In Reply to: If it harelips every cannibal posted by Bill on November 13, 2008 at 16:37:
: The phrase in question includes the words: "...if it harelips every cannibal.". I know of two references, both in Stanley Kubrick films (Dr. Strangelove and Full Metal Jacket) and both by military characters. It appears to be an expression of determination despite great difficulty, equivalent to phrases like "come hell or high water" or "if it takes all day." An example may be "I'll get this engine running if it harelips every cannibal in the Yukon." The geographic location may or may not have any bearing on the actual location of the engine. Any thoughts?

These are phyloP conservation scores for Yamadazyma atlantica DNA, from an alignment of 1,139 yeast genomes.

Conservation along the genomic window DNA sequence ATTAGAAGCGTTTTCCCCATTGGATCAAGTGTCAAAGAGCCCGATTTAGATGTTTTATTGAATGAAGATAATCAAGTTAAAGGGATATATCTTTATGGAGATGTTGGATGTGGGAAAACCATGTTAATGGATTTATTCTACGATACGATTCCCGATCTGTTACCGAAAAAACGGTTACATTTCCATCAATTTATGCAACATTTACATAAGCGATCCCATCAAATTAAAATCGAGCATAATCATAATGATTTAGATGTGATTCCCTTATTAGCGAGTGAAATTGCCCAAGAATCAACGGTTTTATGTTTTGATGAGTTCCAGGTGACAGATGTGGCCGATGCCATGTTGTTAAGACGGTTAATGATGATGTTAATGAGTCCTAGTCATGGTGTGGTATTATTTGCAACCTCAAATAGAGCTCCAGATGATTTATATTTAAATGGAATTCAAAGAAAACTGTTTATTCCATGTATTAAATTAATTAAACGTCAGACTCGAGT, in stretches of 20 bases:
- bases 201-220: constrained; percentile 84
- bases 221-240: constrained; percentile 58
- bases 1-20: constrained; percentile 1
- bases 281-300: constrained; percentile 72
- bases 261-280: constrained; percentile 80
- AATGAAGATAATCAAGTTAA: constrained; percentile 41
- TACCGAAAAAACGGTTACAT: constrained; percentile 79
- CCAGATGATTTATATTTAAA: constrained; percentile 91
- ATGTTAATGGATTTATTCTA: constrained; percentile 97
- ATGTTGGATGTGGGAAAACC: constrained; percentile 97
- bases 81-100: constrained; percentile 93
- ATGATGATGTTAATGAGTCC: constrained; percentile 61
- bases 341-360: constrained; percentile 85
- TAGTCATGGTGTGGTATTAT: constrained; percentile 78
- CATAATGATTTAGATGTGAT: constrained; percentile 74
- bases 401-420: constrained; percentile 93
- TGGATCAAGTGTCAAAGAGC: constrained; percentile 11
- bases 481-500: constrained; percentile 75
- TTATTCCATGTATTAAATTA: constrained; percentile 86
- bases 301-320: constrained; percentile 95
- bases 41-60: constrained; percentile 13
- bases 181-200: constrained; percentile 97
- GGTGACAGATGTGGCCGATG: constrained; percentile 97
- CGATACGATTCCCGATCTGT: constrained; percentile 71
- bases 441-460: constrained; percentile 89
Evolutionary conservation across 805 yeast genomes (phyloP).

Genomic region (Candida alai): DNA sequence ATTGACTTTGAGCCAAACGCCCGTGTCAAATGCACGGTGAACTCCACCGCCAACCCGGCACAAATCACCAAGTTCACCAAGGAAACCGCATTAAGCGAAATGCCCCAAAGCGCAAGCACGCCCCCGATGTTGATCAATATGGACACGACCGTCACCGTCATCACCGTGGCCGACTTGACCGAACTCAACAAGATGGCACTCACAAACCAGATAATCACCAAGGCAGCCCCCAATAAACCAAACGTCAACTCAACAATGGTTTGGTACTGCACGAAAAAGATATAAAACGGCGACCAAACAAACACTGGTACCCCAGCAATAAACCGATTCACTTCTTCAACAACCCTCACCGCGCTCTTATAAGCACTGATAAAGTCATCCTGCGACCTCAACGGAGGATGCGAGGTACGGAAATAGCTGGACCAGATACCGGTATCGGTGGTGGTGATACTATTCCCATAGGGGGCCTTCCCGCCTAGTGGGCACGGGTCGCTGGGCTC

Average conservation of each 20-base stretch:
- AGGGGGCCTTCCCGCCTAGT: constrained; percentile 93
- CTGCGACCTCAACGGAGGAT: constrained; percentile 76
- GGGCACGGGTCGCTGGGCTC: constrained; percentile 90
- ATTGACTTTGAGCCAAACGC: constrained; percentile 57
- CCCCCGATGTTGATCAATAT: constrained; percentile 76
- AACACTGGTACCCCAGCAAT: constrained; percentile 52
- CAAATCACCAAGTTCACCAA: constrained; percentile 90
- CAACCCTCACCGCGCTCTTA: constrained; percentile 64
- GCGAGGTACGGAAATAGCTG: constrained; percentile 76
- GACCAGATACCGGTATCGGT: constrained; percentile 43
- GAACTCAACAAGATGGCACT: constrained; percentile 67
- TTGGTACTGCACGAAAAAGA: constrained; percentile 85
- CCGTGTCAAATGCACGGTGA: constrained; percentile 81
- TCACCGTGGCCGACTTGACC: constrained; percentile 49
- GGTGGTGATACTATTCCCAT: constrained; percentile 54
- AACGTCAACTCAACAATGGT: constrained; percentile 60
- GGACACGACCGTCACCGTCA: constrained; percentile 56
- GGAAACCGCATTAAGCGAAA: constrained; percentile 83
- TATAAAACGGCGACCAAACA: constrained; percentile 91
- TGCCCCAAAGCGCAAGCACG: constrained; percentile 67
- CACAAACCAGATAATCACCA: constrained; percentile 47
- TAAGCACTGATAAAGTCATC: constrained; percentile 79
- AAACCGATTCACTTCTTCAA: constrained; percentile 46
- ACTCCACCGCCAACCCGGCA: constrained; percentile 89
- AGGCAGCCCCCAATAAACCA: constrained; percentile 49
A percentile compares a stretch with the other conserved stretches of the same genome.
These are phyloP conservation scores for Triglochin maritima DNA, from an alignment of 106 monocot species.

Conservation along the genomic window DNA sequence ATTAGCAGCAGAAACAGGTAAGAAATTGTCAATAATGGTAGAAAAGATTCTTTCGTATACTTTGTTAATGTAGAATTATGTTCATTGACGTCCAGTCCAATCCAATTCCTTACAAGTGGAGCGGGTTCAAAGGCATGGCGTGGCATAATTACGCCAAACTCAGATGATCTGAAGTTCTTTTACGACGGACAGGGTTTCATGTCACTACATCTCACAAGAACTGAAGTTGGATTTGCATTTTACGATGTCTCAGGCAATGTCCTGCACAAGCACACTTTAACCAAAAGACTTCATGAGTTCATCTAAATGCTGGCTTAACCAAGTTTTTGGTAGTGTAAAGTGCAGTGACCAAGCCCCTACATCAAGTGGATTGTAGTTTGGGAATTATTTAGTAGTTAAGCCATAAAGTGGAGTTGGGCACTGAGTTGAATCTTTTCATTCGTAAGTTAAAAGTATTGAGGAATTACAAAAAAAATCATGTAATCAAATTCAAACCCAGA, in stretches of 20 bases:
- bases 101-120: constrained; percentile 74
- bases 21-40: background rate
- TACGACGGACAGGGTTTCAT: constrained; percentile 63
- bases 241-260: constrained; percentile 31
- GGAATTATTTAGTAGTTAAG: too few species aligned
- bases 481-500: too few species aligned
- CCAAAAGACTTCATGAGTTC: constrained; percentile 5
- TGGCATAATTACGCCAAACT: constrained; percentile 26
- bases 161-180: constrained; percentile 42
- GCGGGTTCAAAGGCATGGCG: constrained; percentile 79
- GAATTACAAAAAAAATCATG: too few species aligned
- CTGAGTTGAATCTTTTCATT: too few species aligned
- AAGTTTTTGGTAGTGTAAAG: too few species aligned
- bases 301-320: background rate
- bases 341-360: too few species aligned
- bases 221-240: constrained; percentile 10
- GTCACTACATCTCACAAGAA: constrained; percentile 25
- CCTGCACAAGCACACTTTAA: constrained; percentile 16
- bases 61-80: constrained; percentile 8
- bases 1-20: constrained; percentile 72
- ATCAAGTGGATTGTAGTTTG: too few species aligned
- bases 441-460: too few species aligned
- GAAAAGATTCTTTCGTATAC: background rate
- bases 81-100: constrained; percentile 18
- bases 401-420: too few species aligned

"I will get them doors open if it harelips
everybody on Bear Creek!" And I seem to remember from somewhere, "If it harelips everybody in the South." It is one of those phrases that is so colorful but so offensive. Harelip is a verb meaning to disfigure, destroy -- used in various phrases suggesting dire consequences, according to the "Dictionary of American Regional English," Volume II, D-H, by Frederic G. Cassidy and Joan Houston Hall (1991, Belknap Press of Harvard University Press, Cambridge, Mass., and London, England), Page 909. The earliest citation is 1960.